Many people might not have noticed, but there was a nuclear war last week. Well, not really a war, but a simulation of one. On Friday, Tu-160 and Tu-95 strategic bombers launched four cruise missiles that successfully hit their targets on a range in the northwestern Komi republic. In addition, an RS-12M Topol ballistic missile was launched from the Plesetsk pad in northern Russia and hit its target in the Kamchatka region, and a submarine-launched intercontinental missile from the Sea of Okhotsk hit its target in the Arkhangelsk region.
The exercises, which the Kremlin spun as the largest nuclear command maneuvers in recent history, were a test run for a full-scale nuclear war, something Russia has been rehearsing regularly since NATO forces bombed Yugoslavia in 1999. The exercises indicate that the Kremlin still believes that a full-scale attack against this country, presumably from the United States, is possible and could be stopped only by a nuclear counterattack. This scenario calls for initial nuclear strikes against relatively unpopulated targets on enemy territory, to be followed by full-scale nuclear war, if necessary.
Notably, the tests, which involved all three components of the nuclear triad — land- and sea-launched long-range nuclear missiles and strategic bombers — were conducted "under the personal leadership of Vladimir Putin," as the Kremlin proudly said in a statement. It would seem that Putin used the occasion to test his "nuclear briefcase," the device that enables him to destroy the planet at a moment's notice. At a time when U.S.-Russian relations are strained, Putin decided to remind Washington that there is still one country in the world capable of destroying the U.S. This is especially important for Putin because he continues to believe that the United States is the root cause of all of his problems.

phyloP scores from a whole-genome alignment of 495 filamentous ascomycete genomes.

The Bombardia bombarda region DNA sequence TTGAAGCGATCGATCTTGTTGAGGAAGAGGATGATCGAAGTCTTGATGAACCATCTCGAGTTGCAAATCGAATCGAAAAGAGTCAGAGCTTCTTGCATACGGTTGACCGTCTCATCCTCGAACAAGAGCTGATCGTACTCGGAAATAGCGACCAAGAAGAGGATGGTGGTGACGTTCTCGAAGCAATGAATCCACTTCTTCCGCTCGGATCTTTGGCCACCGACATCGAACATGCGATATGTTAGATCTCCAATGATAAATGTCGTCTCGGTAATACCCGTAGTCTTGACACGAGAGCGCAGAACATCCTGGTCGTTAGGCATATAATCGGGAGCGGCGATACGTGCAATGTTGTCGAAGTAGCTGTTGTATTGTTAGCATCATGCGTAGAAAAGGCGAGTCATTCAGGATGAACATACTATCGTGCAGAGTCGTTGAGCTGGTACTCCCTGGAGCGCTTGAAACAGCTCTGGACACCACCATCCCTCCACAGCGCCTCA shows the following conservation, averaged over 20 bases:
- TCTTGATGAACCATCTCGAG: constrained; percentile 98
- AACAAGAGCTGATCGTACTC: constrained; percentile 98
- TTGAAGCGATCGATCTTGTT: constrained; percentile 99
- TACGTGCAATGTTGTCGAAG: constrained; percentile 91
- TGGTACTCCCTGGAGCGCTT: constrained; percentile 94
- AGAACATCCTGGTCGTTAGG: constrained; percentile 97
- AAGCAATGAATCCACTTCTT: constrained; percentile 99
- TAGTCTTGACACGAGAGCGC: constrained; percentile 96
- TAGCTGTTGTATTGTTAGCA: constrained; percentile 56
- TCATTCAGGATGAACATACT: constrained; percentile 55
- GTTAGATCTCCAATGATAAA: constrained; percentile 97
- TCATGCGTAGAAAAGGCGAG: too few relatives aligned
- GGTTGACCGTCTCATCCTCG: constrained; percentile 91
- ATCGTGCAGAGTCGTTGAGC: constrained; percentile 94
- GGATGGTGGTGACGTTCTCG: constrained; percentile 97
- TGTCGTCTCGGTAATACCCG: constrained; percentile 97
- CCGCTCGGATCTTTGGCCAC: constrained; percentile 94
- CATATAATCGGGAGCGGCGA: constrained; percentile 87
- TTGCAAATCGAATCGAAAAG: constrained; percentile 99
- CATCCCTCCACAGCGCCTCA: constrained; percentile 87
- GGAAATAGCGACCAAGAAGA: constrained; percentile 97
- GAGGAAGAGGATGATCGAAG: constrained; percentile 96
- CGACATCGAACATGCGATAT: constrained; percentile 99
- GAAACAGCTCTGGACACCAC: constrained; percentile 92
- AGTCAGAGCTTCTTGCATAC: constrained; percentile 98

Yet the whole idea of Putin trying to intimidate the United States by flexing Russia's nuclear muscles has a serious flaw: Washington does not believe Putin is crazy enough to ever use his nuclear weapons against the U.S. Both sides understand perfectly well that such a move would be suicidal. By pressing the button in his nuclear briefcase, Putin would destroy much more than the U.S. He would also destroy his own privileged lifestyle, including his private swimming pool and mansions, not to mention his made-to-order tvorog sent to his residence daily by the patriarch.
At the same time, however, Putin would like to convince his overseas counterparts that he may be slightly off his rocker — or, at the very least, impulsive. And to his credit, Putin has done a good job fulfilling this task. The latest proof was Russia's demonstrative announcement that it would not continue its participation in the Nunn-Lugar program after it expires in May. That program funds safety enhancement efforts at nuclear weapons sites, the dismantling of nuclear submarines and the elimination of chemical weapons. For almost 20 years, U.S. taxpayers have spent on average $500 million yearly on a range of ways to help Russia protect its nuclear arsenal, from alarm systems and fire extinguishers to the transportation of dangerous munitions to plants where they could be dismantled.
Of course, Washington had its own strong incentive to fund the program. Nunn-Lugar began in 1992, when Russia lacked funds and expertise to ensure the security of its nuclear arsenal and the West feared nightmarish scenarios unfolding that would make the Chernobyl explosion look like child's play. By helping Russia destroy its extraneous and outdated weapons of mass destruction, the U.S. protected itself and the world from a global catastrophe.
Thus, the U.S. Congress would have no doubt continued to fund the program for another 20 or more years, but Russia is too proud to accept the aid. At the same, however, widespread fears that Russia will now largely ignore the problem of destroying old nuclear and chemical weapons are unfounded. So are concerns that the military brass will order inexperienced 18-year-old conscripts instead of highly qualified specialists to dismantle nuclear warheads. Critics like to cite this scenario, particularly given the widely publicized cases of negligence among officers and conscripts in dismantling conventional weapons. Indeed, there have been almost two dozen accidental explosions over the past 10 years. The most recent incident occurred earlier this month, when 4,000 tons of shells exploded in the Orenburg region. While it is true that basic security guidelines are often ignored with respect to conventional weapons, this cannot be said for nuclear and chemical weapons.
According to media reports, the Defense Ministry has asked the Finance Ministry to allocate hundreds of millions of dollars to enable it to maintain Russia's nuclear arsenal. Actually, this might be the real motive behind the Kremlin's nuclear strategy: to make the Americans sweat it out every day, worrying about the fate of Russia's nuclear warheads. In other words, nuclear deterrence, Russian-style.